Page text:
How to Stop Procrastinating

How to Stop Procrastinating

Have you ever sat down at your desk to get work done, only to find yourself staring at your phone or computer screen for two hours, completely distracted by some other entertainment? Have you ever been unable to even bring yourself to sit at the desk to get work done, instead dreading the thought of work as an awful time of pain and suffering? Procrastination can come in several forms, usually as outside sources of distraction, but the greatest hindrance to yourself and your work ethic can come in the form of the mindset you adopt. There are several strategies you can implement starting today that will make it easier to ease in to your work, stay on task longer, and finish up what you need to do faster.

The first and easiest step you can take to avoid the pitfalls of procrastination is to simply reduce the number of tasks you have to focus on at one time. Very often you may find yourself with a laundry list of tasks you need to accomplish, and that list can quickly overwhelm you with the sheer amount of goals you need to accomplish. Instead of lining up every single thing you need to get done in your head, do your best to pick out two or three of the most pressing concerns, and focus on those only. As soon as you complete those, you can move on to the next tasks in your docket. The more systematically you move through your list, the faster you will complete it, and you will not feel stuck in an overwhelming rut that leads to procrastination.

Once you have your small collection of tasks decided upon, your next step should be to define specific goals you want accomplished for each task. Making your activities goal-oriented can more easily set them up for accomplishment, as you will be more likely to strive to complete them if you have several, smaller goals you can zero in on. An easy way to develop this line of attack is to carefully define the steps of the projects you are working on. Designate the First Step, Second Step, Third Step and so on, until you have mapped out the entire project. For example, if you had to write a research paper, instead of attempting to write the entire paper in one foul swoop, focus on completing the introduction, then one body paragraph, then another body paragraph, until you have completed the whole paper. You can very easily psych yourself out by considering a task in its entirety, but by dividing it into much smaller, more manageable tasks, you can set yourself up for a long period of productivity.

Another simple step that can rescue you from the trap of procrastination is defining deadlines for the tasks you need to complete. This can be one major deadline for the entire task, but ultimately such a mindset can still lead to procrastination followed by a rushed crunch time of cramming. A more effective strategy is to look at the smaller goals you have set for yourself within the overall task, and define deadlines for those specific goals. Going back to the essay example, if you wanted to at least start the research paper, you could say to yourself, “I will have at least five sentences done of the introduction by the end of the next half hour.” Not only is this goal highly achievable, but once you cruise through it you may even find yourself willing to write much more. This sense of accomplishment will propel you further in your work, instead of beating yourself up because you procrastinated and got less work done than you had hoped for.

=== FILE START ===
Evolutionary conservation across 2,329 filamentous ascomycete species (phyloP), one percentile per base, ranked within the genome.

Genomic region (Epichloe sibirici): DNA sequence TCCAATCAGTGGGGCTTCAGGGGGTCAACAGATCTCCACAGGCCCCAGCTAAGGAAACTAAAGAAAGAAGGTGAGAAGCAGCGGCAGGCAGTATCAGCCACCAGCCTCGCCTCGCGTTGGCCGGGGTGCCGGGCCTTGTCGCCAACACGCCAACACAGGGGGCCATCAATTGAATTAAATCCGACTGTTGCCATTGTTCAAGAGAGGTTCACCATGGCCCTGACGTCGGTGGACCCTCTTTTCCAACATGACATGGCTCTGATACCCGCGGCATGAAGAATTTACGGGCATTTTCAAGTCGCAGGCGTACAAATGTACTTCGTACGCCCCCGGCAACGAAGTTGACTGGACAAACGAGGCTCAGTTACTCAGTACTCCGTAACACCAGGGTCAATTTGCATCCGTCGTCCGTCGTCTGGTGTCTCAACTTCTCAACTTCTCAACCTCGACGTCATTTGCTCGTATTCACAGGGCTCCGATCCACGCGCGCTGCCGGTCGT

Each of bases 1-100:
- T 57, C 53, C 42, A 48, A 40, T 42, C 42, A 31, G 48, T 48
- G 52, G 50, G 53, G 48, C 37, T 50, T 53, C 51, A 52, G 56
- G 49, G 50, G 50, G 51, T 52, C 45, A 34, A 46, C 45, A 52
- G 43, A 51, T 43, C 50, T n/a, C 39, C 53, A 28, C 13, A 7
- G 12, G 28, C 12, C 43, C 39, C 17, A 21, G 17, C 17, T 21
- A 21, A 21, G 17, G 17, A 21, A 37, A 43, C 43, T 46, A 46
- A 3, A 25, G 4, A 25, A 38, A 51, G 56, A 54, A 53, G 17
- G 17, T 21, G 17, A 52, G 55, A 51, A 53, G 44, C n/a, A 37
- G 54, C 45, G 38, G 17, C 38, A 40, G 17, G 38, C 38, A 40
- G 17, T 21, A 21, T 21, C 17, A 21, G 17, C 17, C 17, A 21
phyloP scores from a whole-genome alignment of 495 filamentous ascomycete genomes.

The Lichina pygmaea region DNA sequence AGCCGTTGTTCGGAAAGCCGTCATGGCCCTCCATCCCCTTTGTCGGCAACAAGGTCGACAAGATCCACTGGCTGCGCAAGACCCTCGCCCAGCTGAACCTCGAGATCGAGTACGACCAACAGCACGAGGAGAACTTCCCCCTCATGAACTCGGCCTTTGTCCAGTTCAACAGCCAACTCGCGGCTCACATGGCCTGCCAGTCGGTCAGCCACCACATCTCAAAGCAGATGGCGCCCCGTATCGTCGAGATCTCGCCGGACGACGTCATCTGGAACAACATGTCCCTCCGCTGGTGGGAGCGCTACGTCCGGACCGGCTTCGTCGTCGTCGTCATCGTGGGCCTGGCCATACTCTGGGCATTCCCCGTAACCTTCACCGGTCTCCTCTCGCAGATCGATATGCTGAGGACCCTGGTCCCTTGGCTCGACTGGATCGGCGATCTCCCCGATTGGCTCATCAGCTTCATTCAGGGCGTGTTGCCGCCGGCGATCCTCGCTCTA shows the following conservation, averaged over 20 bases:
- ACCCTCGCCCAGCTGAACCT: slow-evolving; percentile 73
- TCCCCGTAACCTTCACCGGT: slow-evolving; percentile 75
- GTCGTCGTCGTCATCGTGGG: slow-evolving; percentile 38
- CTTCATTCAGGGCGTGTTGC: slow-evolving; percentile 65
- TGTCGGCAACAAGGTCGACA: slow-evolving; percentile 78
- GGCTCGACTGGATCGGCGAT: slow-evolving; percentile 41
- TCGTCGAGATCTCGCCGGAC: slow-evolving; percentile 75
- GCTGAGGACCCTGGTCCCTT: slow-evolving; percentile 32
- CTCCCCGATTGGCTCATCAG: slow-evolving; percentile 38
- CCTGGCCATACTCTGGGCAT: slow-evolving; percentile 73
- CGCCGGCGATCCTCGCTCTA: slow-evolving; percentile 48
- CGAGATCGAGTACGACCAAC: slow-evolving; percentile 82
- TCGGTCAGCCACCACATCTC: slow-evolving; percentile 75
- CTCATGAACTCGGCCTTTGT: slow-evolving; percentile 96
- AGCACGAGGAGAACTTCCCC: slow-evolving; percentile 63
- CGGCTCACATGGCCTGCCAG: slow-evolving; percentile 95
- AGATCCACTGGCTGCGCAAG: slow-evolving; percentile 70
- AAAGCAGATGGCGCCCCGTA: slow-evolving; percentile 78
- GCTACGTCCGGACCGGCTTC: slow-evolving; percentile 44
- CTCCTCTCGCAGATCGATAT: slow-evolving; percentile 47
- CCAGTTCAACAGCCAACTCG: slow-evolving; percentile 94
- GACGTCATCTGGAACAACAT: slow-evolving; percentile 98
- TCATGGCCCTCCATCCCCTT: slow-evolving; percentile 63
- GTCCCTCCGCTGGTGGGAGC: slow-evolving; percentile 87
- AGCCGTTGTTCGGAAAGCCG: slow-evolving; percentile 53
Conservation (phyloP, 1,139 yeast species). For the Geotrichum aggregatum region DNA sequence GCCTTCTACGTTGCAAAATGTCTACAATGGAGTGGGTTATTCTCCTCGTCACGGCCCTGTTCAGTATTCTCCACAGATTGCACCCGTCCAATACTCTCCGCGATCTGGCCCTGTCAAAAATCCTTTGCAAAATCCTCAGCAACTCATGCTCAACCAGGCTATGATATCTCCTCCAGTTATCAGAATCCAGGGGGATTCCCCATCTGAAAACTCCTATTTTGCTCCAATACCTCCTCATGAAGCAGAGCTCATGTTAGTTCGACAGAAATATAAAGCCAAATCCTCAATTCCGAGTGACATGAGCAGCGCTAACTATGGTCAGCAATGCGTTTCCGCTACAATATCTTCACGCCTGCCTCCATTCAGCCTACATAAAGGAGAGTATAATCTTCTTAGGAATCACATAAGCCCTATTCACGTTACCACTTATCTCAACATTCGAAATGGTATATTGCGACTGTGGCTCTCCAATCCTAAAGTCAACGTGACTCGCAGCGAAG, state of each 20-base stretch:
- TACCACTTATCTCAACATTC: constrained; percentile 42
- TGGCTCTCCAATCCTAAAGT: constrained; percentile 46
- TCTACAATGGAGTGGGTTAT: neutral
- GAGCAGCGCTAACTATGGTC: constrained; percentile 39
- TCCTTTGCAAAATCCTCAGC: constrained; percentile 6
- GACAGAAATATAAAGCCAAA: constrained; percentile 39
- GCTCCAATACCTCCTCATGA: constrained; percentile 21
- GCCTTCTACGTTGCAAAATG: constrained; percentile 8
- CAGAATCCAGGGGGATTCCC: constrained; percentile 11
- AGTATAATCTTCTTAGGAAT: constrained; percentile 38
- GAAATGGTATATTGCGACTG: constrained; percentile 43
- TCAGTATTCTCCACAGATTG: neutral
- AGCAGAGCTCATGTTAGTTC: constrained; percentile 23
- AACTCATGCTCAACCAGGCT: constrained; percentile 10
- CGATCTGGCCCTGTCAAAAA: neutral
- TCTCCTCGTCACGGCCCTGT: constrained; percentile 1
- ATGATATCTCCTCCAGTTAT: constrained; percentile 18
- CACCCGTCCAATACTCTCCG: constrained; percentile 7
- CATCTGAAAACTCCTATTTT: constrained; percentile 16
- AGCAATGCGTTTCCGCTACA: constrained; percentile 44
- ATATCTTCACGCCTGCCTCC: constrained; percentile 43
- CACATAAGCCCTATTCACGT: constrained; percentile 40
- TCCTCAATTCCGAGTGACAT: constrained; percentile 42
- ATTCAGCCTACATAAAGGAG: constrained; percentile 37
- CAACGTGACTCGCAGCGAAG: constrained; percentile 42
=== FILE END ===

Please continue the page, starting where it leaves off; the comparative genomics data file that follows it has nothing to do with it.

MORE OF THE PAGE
Getting started can be an issue all on its own, though. To increase your chances of starting a project, try to determine how much you could get done in five minutes. This may not seem like a lot of time, but that is the whole point: the amount of work you want to initiate needs to seem easily doable, so that by the time you complete whatever you have set out to complete you will probably keep on working. Do not overwork yourself however; the most efficient working patterns tend to be cycles of rigorous work followed by brief periods of rest. This allows you to recuperate and refuel mentally before diving back in to work. Aim to keep up the cycle for at least an hour, and hopefully by that time you will feel as accomplished as possible.

Another helpful way to keep you on task is to add a work partner to your routine. A work partner is someone who can encourage you in your work, either by working side-by-side with you or by prompting you to keep productive. A work partner should be someone less than or equally as busy as you, who is likely to be consistent with the encouragement they offer you. Easy ways to encourage you can be to make bets with your work partner. Let them know about specific goals you want to accomplish, and then make a “bet” with them that you will achieve those goals. The work partner should hold you to your word, and hopefully push you closer towards them.

While all of these strategies can be immensely helpful in promoting productivity and reducing procrastination, the ultimate inhibitor or encouragement to your work ethic is yourself. The level of distraction you choose to expose yourself to will determine how much work you are able to accomplish. This distraction can come in the form of your phone, or your computer, or the friends you constantly hang out with. Putting yourself in the right mindset to work without interruption is half the battle; the other half is actually removing the distracting influences from your life. Do not allow those influences of procrastination dominion in your work space. The sooner you conquer and minimize those, the sooner you will set yourself on the path of ultimate productivity.

Recommended Book: How to Stop Procrastinating: A Simple Guide to Mastering Difficult Tasks and Breaking the Procrastination Habit

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